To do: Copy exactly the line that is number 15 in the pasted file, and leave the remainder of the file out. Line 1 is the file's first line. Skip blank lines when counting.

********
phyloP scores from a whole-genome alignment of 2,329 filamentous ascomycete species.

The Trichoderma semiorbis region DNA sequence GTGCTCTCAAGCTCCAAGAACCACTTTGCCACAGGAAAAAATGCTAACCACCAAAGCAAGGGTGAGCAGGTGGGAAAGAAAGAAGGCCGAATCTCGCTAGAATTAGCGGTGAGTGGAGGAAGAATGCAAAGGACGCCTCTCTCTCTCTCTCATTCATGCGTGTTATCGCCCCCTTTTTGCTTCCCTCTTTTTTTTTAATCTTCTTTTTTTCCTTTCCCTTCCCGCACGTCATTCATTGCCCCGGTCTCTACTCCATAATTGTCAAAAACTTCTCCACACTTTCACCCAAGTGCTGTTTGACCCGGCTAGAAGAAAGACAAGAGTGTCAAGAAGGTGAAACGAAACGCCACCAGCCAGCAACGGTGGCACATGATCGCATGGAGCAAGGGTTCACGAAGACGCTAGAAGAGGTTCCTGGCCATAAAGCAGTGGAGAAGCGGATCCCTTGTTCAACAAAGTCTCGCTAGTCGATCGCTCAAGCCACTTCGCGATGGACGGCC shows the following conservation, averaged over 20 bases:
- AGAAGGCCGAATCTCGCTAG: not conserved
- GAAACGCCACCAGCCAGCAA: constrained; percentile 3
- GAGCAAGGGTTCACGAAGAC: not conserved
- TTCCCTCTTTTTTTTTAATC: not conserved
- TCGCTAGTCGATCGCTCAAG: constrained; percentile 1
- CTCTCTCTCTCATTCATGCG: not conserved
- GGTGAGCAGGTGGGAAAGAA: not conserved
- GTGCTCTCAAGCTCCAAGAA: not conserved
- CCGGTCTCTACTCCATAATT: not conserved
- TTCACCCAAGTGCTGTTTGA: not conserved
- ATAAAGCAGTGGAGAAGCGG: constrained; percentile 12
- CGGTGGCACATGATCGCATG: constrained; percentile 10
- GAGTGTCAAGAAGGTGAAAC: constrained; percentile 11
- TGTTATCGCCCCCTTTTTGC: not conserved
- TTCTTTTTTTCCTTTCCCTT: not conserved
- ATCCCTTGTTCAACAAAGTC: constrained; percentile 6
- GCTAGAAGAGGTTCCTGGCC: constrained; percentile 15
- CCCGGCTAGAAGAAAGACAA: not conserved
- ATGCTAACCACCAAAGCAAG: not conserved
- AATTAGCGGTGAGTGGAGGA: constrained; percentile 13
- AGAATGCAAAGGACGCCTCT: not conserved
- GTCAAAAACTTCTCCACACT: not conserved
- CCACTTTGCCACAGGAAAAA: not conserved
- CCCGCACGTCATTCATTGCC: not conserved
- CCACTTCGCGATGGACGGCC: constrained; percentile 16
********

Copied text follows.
- GAGTGTCAAGAAGGTGAAAC: constrained; percentile 11